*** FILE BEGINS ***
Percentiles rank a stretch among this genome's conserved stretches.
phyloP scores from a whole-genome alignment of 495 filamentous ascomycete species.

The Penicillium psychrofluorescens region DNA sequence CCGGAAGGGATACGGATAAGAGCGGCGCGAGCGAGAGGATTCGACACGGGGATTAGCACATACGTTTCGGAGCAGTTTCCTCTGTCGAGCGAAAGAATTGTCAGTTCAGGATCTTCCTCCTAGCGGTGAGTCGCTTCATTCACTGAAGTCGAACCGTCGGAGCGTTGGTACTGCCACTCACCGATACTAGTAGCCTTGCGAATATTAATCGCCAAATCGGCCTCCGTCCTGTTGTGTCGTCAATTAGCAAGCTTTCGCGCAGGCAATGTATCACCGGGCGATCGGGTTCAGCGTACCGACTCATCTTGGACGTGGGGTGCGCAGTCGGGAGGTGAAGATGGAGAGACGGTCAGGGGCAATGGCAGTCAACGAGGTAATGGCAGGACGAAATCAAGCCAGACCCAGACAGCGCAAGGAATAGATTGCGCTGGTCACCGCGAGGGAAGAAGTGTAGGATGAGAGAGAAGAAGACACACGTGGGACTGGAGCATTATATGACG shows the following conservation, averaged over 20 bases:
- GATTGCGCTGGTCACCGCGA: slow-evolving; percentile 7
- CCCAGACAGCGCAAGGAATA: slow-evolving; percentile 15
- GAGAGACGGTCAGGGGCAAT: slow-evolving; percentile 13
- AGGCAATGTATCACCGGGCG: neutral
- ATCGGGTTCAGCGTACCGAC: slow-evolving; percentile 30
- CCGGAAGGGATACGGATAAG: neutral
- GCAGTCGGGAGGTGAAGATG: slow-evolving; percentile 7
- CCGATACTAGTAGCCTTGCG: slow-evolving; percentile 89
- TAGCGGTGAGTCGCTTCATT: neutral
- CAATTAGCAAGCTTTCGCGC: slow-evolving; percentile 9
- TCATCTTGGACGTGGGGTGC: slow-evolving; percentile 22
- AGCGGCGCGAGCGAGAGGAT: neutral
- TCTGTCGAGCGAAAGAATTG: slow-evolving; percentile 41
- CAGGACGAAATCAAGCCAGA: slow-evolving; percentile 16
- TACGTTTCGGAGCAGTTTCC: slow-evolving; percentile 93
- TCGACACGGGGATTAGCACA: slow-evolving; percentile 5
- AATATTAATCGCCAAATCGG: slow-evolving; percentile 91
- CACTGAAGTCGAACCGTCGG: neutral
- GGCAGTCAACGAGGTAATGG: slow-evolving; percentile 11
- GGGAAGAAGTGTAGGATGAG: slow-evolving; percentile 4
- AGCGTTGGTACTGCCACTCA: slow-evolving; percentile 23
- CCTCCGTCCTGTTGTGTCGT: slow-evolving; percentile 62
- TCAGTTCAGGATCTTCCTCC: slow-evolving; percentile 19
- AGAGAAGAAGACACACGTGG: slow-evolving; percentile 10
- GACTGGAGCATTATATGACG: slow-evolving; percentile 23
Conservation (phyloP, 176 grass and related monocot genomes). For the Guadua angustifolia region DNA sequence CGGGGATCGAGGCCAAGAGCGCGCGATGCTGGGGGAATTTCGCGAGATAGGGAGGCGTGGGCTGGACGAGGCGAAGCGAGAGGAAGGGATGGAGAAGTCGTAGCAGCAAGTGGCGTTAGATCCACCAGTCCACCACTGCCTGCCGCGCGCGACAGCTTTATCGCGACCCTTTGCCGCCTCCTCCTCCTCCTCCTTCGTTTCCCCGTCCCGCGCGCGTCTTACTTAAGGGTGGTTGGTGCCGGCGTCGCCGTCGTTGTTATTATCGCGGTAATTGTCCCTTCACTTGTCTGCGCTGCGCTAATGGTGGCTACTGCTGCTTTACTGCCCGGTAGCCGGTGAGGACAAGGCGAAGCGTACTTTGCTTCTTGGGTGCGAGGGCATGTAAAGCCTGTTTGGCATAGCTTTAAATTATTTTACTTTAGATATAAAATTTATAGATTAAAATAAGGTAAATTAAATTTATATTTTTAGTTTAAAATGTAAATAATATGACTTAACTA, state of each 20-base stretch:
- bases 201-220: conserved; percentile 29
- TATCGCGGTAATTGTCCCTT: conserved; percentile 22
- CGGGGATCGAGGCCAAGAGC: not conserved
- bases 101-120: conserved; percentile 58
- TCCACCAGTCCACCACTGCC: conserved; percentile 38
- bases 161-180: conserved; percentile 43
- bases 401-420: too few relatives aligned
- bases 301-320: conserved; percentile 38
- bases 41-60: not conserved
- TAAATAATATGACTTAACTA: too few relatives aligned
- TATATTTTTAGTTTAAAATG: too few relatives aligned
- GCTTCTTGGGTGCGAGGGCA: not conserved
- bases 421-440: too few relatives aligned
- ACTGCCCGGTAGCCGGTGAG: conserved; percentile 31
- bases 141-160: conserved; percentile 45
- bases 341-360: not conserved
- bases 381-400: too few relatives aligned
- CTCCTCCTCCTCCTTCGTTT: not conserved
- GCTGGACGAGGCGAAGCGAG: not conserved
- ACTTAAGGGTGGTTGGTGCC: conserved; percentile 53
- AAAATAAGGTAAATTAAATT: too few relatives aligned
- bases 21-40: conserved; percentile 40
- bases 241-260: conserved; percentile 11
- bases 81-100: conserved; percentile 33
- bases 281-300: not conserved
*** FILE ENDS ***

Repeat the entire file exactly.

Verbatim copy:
Percentiles rank a stretch among this genome's conserved stretches.
phyloP scores from a whole-genome alignment of 495 filamentous ascomycete species.

The Penicillium psychrofluorescens region DNA sequence CCGGAAGGGATACGGATAAGAGCGGCGCGAGCGAGAGGATTCGACACGGGGATTAGCACATACGTTTCGGAGCAGTTTCCTCTGTCGAGCGAAAGAATTGTCAGTTCAGGATCTTCCTCCTAGCGGTGAGTCGCTTCATTCACTGAAGTCGAACCGTCGGAGCGTTGGTACTGCCACTCACCGATACTAGTAGCCTTGCGAATATTAATCGCCAAATCGGCCTCCGTCCTGTTGTGTCGTCAATTAGCAAGCTTTCGCGCAGGCAATGTATCACCGGGCGATCGGGTTCAGCGTACCGACTCATCTTGGACGTGGGGTGCGCAGTCGGGAGGTGAAGATGGAGAGACGGTCAGGGGCAATGGCAGTCAACGAGGTAATGGCAGGACGAAATCAAGCCAGACCCAGACAGCGCAAGGAATAGATTGCGCTGGTCACCGCGAGGGAAGAAGTGTAGGATGAGAGAGAAGAAGACACACGTGGGACTGGAGCATTATATGACG shows the following conservation, averaged over 20 bases:
- GATTGCGCTGGTCACCGCGA: slow-evolving; percentile 7
- CCCAGACAGCGCAAGGAATA: slow-evolving; percentile 15
- GAGAGACGGTCAGGGGCAAT: slow-evolving; percentile 13
- AGGCAATGTATCACCGGGCG: neutral
- ATCGGGTTCAGCGTACCGAC: slow-evolving; percentile 30
- CCGGAAGGGATACGGATAAG: neutral
- GCAGTCGGGAGGTGAAGATG: slow-evolving; percentile 7
- CCGATACTAGTAGCCTTGCG: slow-evolving; percentile 89
- TAGCGGTGAGTCGCTTCATT: neutral
- CAATTAGCAAGCTTTCGCGC: slow-evolving; percentile 9
- TCATCTTGGACGTGGGGTGC: slow-evolving; percentile 22
- AGCGGCGCGAGCGAGAGGAT: neutral
- TCTGTCGAGCGAAAGAATTG: slow-evolving; percentile 41
- CAGGACGAAATCAAGCCAGA: slow-evolving; percentile 16
- TACGTTTCGGAGCAGTTTCC: slow-evolving; percentile 93
- TCGACACGGGGATTAGCACA: slow-evolving; percentile 5
- AATATTAATCGCCAAATCGG: slow-evolving; percentile 91
- CACTGAAGTCGAACCGTCGG: neutral
- GGCAGTCAACGAGGTAATGG: slow-evolving; percentile 11
- GGGAAGAAGTGTAGGATGAG: slow-evolving; percentile 4
- AGCGTTGGTACTGCCACTCA: slow-evolving; percentile 23
- CCTCCGTCCTGTTGTGTCGT: slow-evolving; percentile 62
- TCAGTTCAGGATCTTCCTCC: slow-evolving; percentile 19
- AGAGAAGAAGACACACGTGG: slow-evolving; percentile 10
- GACTGGAGCATTATATGACG: slow-evolving; percentile 23
Conservation (phyloP, 176 grass and related monocot genomes). For the Guadua angustifolia region DNA sequence CGGGGATCGAGGCCAAGAGCGCGCGATGCTGGGGGAATTTCGCGAGATAGGGAGGCGTGGGCTGGACGAGGCGAAGCGAGAGGAAGGGATGGAGAAGTCGTAGCAGCAAGTGGCGTTAGATCCACCAGTCCACCACTGCCTGCCGCGCGCGACAGCTTTATCGCGACCCTTTGCCGCCTCCTCCTCCTCCTCCTTCGTTTCCCCGTCCCGCGCGCGTCTTACTTAAGGGTGGTTGGTGCCGGCGTCGCCGTCGTTGTTATTATCGCGGTAATTGTCCCTTCACTTGTCTGCGCTGCGCTAATGGTGGCTACTGCTGCTTTACTGCCCGGTAGCCGGTGAGGACAAGGCGAAGCGTACTTTGCTTCTTGGGTGCGAGGGCATGTAAAGCCTGTTTGGCATAGCTTTAAATTATTTTACTTTAGATATAAAATTTATAGATTAAAATAAGGTAAATTAAATTTATATTTTTAGTTTAAAATGTAAATAATATGACTTAACTA, state of each 20-base stretch:
- bases 201-220: conserved; percentile 29
- TATCGCGGTAATTGTCCCTT: conserved; percentile 22
- CGGGGATCGAGGCCAAGAGC: not conserved
- bases 101-120: conserved; percentile 58
- TCCACCAGTCCACCACTGCC: conserved; percentile 38
- bases 161-180: conserved; percentile 43
- bases 401-420: too few relatives aligned
- bases 301-320: conserved; percentile 38
- bases 41-60: not conserved
- TAAATAATATGACTTAACTA: too few relatives aligned
- TATATTTTTAGTTTAAAATG: too few relatives aligned
- GCTTCTTGGGTGCGAGGGCA: not conserved
- bases 421-440: too few relatives aligned
- ACTGCCCGGTAGCCGGTGAG: conserved; percentile 31
- bases 141-160: conserved; percentile 45
- bases 341-360: not conserved
- bases 381-400: too few relatives aligned
- CTCCTCCTCCTCCTTCGTTT: not conserved
- GCTGGACGAGGCGAAGCGAG: not conserved
- ACTTAAGGGTGGTTGGTGCC: conserved; percentile 53
- AAAATAAGGTAAATTAAATT: too few relatives aligned
- bases 21-40: conserved; percentile 40
- bases 241-260: conserved; percentile 11
- bases 81-100: conserved; percentile 33
- bases 281-300: not conserved